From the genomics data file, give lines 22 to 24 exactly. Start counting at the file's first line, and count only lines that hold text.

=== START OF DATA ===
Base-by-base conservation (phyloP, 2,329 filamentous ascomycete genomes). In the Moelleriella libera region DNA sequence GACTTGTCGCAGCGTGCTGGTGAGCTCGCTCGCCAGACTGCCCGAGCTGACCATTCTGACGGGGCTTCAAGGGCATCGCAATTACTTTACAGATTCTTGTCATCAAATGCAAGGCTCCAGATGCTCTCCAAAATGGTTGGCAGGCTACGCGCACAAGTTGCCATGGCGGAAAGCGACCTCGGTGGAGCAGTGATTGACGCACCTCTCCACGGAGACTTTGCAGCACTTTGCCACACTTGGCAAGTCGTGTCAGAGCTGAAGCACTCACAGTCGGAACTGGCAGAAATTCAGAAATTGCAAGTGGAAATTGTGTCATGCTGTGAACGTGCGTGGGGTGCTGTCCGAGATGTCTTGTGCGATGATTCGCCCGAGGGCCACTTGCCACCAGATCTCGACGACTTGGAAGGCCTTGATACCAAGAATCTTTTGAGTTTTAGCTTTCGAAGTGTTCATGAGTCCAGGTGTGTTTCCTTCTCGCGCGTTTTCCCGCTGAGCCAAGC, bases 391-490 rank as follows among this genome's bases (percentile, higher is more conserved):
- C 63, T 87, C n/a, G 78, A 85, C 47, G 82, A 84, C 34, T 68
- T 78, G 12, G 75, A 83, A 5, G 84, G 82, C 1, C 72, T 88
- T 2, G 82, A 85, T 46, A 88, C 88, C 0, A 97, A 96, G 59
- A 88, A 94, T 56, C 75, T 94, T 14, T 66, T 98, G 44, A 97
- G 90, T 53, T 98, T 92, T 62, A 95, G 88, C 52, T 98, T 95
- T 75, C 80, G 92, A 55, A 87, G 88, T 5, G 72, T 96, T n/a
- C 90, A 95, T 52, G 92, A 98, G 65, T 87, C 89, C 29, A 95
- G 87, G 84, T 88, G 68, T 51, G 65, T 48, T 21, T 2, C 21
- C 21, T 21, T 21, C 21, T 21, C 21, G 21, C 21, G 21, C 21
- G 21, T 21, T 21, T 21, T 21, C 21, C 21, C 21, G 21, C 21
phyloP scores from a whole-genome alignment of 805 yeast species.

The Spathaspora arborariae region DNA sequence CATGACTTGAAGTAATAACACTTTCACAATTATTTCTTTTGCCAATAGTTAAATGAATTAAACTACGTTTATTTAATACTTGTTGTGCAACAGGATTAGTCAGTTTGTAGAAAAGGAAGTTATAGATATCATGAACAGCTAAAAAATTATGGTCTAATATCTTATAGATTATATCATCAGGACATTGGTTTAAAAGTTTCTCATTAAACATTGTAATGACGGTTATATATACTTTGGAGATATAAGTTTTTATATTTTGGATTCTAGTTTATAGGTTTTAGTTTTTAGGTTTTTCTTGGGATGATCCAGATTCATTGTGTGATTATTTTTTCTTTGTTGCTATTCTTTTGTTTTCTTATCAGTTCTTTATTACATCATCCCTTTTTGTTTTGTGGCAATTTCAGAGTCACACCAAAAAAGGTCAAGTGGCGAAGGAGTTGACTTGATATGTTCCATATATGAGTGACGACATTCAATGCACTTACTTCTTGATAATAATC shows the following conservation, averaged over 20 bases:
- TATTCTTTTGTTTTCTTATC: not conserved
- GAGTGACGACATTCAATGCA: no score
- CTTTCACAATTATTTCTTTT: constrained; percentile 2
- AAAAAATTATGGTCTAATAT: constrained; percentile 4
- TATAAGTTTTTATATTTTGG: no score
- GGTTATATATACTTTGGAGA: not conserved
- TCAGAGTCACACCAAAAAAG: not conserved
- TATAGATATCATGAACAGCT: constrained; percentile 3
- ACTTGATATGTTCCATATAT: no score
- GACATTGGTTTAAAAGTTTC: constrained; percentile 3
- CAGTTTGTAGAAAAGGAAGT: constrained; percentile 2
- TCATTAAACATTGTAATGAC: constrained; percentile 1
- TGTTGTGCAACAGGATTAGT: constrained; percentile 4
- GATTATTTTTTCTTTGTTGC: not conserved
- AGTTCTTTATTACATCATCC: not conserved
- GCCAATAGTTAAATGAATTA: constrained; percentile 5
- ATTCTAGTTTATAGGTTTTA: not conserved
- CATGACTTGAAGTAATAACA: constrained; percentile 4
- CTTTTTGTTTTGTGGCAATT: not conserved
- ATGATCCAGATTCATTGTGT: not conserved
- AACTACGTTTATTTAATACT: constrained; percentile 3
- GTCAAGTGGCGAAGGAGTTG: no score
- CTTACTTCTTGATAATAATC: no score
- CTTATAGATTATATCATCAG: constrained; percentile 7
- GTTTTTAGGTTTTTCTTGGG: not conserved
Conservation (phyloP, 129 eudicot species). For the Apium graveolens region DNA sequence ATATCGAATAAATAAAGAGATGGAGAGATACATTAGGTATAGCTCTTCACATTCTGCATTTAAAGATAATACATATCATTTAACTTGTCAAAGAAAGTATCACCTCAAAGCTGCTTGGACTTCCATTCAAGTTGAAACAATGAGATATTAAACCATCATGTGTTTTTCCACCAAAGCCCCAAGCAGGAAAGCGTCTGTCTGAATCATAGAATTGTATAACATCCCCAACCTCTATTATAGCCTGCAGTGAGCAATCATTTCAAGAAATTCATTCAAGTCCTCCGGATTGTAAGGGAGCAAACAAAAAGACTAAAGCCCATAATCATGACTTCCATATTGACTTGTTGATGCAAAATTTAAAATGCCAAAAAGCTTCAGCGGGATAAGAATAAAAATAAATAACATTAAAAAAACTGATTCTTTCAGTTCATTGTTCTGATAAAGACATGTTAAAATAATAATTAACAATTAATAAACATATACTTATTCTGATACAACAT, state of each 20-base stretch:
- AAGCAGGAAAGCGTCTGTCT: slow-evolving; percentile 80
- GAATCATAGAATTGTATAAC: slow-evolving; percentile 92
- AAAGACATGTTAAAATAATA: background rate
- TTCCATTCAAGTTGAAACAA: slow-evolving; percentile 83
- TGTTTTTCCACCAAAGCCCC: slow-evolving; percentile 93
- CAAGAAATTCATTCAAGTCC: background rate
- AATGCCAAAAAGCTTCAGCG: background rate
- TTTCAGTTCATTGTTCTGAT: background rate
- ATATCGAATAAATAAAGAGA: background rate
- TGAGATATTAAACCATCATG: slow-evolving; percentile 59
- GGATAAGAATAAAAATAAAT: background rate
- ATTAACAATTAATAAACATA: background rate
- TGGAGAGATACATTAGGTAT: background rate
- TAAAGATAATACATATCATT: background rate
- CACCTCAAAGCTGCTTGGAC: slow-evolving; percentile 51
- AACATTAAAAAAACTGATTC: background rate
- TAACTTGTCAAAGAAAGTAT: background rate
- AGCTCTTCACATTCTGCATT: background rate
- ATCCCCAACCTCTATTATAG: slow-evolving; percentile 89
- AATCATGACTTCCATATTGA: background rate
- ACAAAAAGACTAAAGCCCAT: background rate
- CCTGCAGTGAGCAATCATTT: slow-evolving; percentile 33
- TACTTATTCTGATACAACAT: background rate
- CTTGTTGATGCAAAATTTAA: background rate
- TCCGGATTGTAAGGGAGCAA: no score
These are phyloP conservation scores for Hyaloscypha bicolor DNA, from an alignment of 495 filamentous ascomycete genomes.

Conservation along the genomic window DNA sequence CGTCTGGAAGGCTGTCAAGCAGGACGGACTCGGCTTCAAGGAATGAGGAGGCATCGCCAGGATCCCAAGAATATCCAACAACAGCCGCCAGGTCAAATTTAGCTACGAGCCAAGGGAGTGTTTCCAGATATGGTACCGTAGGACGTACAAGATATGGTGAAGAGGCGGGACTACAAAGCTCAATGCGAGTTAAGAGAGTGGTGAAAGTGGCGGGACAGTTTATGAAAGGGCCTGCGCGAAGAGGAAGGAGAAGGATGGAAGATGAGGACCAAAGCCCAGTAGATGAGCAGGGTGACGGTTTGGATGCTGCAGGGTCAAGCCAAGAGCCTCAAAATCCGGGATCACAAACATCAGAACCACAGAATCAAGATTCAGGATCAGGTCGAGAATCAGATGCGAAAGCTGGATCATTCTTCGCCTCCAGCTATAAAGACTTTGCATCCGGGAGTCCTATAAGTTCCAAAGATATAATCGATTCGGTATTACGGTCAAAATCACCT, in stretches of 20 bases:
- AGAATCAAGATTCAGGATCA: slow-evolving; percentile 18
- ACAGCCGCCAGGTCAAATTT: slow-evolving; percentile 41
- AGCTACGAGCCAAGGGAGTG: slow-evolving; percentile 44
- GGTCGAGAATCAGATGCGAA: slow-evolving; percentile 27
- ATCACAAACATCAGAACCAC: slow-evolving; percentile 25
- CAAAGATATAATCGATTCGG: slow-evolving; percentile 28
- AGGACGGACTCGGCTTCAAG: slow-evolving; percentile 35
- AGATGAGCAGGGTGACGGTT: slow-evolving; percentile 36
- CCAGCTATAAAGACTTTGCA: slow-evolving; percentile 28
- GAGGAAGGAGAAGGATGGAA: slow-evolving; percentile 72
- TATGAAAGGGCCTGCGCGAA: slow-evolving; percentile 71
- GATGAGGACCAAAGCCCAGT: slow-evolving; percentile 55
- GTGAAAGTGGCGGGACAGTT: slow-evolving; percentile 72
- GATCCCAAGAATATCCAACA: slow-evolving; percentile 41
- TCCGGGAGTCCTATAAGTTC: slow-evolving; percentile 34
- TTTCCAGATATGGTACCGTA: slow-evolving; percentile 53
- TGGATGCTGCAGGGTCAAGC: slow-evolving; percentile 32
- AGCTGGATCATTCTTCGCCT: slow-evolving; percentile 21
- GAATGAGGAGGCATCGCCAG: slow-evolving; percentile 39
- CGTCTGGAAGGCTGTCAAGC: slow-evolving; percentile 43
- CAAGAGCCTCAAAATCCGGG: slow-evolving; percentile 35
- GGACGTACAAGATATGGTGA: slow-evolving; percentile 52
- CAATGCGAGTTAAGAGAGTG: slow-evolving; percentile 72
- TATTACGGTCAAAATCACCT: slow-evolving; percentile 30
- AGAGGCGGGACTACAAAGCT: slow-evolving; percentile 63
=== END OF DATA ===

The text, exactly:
- ACTTGATATGTTCCATATAT: no score
- GACATTGGTTTAAAAGTTTC: constrained; percentile 3
- CAGTTTGTAGAAAAGGAAGT: constrained; percentile 2